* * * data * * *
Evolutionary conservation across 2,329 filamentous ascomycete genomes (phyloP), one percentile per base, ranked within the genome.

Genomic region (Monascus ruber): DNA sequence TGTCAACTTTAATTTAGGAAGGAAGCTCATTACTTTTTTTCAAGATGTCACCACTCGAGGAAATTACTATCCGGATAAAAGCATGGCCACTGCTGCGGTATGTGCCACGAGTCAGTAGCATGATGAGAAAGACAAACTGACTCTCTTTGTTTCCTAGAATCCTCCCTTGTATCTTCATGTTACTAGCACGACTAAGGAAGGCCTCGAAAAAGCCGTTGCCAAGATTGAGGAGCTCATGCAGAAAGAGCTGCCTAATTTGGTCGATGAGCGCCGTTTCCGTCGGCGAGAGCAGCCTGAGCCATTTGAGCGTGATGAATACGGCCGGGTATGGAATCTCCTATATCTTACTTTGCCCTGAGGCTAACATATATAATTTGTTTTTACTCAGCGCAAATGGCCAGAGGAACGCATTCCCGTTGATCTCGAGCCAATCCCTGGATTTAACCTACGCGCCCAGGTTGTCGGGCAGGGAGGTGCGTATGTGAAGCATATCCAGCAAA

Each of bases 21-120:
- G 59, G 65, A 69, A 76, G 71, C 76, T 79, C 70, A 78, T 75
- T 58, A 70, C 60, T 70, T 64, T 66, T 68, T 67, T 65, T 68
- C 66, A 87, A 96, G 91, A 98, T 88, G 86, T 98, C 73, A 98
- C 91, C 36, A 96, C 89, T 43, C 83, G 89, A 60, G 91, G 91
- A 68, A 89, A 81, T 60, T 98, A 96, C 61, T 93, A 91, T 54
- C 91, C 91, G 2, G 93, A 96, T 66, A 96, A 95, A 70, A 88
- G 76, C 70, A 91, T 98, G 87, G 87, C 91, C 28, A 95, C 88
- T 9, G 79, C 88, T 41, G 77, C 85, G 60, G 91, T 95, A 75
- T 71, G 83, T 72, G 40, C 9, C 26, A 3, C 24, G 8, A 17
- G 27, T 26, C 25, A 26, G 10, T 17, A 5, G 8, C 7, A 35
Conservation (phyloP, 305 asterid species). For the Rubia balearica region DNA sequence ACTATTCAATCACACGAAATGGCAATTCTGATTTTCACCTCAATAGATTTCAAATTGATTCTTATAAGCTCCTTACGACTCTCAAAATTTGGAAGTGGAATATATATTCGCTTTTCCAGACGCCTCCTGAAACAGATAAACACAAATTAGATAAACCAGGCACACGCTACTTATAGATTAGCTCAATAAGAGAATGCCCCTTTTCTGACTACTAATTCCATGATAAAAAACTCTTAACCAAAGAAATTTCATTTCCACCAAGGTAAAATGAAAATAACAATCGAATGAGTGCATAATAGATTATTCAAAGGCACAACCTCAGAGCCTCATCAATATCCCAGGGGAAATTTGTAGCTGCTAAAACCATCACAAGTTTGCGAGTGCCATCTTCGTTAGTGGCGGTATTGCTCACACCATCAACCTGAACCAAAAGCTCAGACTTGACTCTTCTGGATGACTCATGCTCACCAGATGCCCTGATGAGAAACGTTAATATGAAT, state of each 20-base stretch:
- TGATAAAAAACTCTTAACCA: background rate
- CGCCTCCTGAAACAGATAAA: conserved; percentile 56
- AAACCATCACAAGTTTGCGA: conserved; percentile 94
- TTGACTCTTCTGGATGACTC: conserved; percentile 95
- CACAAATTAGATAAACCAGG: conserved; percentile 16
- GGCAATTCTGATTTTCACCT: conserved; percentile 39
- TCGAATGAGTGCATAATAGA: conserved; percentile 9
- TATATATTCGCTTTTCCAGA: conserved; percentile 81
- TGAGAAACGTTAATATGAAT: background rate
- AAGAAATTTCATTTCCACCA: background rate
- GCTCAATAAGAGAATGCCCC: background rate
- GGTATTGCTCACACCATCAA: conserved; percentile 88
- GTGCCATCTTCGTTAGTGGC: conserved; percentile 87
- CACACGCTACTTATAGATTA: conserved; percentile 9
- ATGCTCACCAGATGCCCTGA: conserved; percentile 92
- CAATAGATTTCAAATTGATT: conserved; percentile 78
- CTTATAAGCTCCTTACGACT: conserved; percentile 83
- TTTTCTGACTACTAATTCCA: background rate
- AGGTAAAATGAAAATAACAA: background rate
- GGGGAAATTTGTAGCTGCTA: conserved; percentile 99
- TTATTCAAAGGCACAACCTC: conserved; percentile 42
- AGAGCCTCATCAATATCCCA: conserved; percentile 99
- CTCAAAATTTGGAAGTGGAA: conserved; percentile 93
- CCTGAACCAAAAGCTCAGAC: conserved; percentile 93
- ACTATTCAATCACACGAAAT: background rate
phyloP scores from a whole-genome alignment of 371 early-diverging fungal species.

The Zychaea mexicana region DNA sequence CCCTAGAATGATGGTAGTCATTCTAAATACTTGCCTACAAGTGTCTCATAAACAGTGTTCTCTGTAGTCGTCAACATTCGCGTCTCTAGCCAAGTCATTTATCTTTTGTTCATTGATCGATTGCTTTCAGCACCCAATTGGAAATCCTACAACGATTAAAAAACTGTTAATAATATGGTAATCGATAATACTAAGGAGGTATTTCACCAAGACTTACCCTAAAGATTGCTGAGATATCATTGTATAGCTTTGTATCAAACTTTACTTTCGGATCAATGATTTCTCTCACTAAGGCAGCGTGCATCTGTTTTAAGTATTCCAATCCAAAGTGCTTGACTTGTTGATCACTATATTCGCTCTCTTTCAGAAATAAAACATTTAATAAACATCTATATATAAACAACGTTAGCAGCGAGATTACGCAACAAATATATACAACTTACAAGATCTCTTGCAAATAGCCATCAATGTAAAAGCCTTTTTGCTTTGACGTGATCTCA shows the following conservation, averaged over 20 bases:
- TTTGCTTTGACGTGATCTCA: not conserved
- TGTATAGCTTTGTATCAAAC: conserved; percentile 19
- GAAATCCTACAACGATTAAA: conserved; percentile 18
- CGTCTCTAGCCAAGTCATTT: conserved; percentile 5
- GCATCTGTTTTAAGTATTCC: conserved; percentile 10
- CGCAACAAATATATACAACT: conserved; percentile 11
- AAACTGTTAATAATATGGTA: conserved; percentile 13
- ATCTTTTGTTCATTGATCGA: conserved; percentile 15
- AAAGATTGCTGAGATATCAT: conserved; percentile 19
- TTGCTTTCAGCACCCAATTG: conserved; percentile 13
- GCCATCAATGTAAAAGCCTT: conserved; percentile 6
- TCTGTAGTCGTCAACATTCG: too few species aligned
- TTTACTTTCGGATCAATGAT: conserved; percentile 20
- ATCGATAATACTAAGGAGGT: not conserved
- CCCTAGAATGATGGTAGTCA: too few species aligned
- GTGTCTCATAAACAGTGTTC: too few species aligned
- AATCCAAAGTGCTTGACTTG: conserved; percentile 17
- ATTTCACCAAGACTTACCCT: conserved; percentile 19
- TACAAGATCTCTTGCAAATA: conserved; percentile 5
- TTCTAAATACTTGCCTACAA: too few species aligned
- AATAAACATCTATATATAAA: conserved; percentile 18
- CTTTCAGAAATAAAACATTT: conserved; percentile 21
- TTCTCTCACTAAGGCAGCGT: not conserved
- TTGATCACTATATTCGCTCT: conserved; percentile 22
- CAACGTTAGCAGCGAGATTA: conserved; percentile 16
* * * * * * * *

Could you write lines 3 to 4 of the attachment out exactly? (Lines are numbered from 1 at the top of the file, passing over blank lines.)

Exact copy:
Each of bases 21-120:
- G 59, G 65, A 69, A 76, G 71, C 76, T 79, C 70, A 78, T 75